As an aside: if you, like me, have thought of giving this to your dad for Christmas some year: don’t. I am mortified now, considering the number of times Offerman discusses various forms of sex. I do think my dad appreciates more raunchy content than my mother would like in the house, so hopefully he at least got a kick out of it. But ooof, that’ll teach me to gift a book I haven’t read.

Recommend to a Friend / Donate it / Toss it:
Donate it

Sunday

22

August 2021

0

COMMENTS

The Feast by Margaret Kennedy

Written by , Posted in Reviews

Three Stars

Best for:
Fans of Liane Moriarty-style books.

In a nutshell:
In 1947 in Cornwall, England, a very small hotel has welcomed a variety of guests for the week. At the start, we learn that a cliff-side collapse has completely destroyed the hotel, burying and killing at least some of the guests. We then return to the start of the week to learn about the guests themselves, ultimately discovering who has survived.

Worth quoting:
“You don’t want to face facts.” “Not in story books, I don’t. I face plenty between Monday and Saturday without reading about them.”

Why I chose it:
This was recommended to me during my Book Spa visit as a pretty easy read that went along with what I called my general enjoyment of ‘middle aged white lady fiction’ (e.g. the aforementioned Liane Moriarty of Big Little Lies and Nine Perfect Strangers fame).

Review:
I did enjoy this book, and am happy with the recommendation, but it was probably 100 pages too long for me. There are a LOT of characters to follow (nearly two dozen), and while I appreciate that each one gets time and treatment to develop their character, it’s a lot to keep track of and frankly not all of it seemed necessary. It was a fun book, but at times reading it was a bit of a chore.

I appreciate how author Kennedy brought people together who were from different backgrounds, and explored (not directly, but through the plot) some different types of travelers and those who interact with them. There are the owners and staff at small, family-run places like this, who have their own lives outside of fulfilling the wishes and whims of people who are just passing through. There are those who are hoping to recover, either from a physical illness or from tragedy that is perhaps too difficult to be around at home. There are those looking for an adventure, or a story, and those who simply want to enjoy being somewhere new.

The book is definitely a bit dark. I mean, obviously, given the subject matter, but basically (and as the person who recommended it to me pointed out), the reader spends 400 pages sort of hoping some people die (and some people don’t). No one deserves to die under a pile of hillside, but the author has told us from the start that some of her characters will. The question is who, and are there any whose death will bring less of a tear to the reader’s eye than others? For this reader, that answer is definitely yes.

Recommend to a Friend / Donate it / Toss it:
Donate it

Saturday

7

August 2021

0

COMMENTS

Assembly by Natasha Brown

Written by , Posted in Uncategorized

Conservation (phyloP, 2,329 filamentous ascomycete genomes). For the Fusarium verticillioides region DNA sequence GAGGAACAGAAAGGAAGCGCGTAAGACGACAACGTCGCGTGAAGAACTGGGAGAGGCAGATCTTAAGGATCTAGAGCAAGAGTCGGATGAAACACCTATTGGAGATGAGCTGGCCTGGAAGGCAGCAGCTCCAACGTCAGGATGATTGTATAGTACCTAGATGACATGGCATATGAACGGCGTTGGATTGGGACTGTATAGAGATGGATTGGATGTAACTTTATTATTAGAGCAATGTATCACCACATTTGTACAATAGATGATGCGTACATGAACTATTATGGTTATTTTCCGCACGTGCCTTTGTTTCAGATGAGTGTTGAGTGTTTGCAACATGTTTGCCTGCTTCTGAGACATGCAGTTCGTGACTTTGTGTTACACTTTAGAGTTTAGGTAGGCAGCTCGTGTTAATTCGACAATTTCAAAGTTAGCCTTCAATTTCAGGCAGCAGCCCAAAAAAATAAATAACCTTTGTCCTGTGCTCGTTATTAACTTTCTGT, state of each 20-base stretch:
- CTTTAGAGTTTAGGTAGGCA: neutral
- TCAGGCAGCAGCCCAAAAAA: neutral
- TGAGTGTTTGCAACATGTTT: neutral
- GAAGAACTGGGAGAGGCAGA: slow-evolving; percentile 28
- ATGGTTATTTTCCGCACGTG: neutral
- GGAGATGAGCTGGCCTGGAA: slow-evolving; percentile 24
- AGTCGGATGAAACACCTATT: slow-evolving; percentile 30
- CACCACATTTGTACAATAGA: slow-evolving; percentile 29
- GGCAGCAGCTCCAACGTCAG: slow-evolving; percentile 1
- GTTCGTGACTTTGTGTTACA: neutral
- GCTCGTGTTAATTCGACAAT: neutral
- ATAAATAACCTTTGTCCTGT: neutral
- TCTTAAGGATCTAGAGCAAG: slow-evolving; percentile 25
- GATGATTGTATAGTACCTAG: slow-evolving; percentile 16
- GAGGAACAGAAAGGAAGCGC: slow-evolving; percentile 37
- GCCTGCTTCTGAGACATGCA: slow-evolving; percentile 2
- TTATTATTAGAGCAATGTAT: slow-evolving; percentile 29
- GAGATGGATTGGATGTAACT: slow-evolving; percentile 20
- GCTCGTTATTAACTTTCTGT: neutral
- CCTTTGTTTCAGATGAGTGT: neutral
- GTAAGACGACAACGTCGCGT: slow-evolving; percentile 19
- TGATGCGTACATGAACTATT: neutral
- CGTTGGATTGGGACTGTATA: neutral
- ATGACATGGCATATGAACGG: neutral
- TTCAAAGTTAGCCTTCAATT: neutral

Five Stars

Best for:
Anyone who loves compact storytelling that manages to tell a deep and engaging tale.

In a nutshell:
The Narrator, a successful Black British woman who isn’t named, takes us through the day or two before and morning of a visit to her posh white boyfriend’s family home for a party. But that isn’t so much the point; the focus is how Narrator navigates the daily, hourly injustices she faces in this world.

Worth quoting:
“Assimilate, assimilate … Dissolve yourself into the melting pot.”

“His acceptance of me encourages theirs. His presence vouches for mine, assures them that I’m the right sort of diversity.”

Why I chose it:
Last year (pre-pandemic) I received a ‘Book Spa’ gift certificate and was just able to redeem it. It involved a discussion with a bookseller, who then pulled like TWENTY books for me to choose from, discussing why he thought I would like them. I ended up buying 15 of them. This is one of them.

Review:
I could write pages about this book. A university could use this book as the basis for a course on literature, on England, on colonialism. It’s just SO GOOD.

The Narrator is a Black woman living in London, dating a white man. Narrator is, as we learn, extremely successful in her career in finance; her boyfriend comes from money and, as far as I can tell, ‘works’ at building his legacy. He is entitled and unappealing, and I want to know exactly why Narrator chose to be with him. It’s clear why he chose to be with her. Probably not consciously, but it is there.

Narrator is dealing with success in work but with another challenge in her personal life, and that challenge seems to have crystallized her view of her life. As someone in finance she likely was already able to view things ‘logically,’ as it were, but she now seems freer to evaluate everything from a point of brutal honesty. Her white boyfriend, white ‘best friend,’ white colleagues. The parents of the white boyfriend, who clearly view the relationship as ‘just a phase.’ She herself views it that way as well.

Not a lot happens over the 100+ pages from a plot perspective, and yet I was nearly breathless as I turned each page, wanting to learn more of what author Brown felt important to share. How was Narrator feeling? What was she experiencing? How would she make decisions about her future?

The book is disappointing only in that I could have read so much more about Narrator. Brown’s ability to pack so much into so few pages is unreal, and I’ll probably read this again before the year is out.

Recommend to a Friend / Donate it / Toss it:
Recommend to a Friend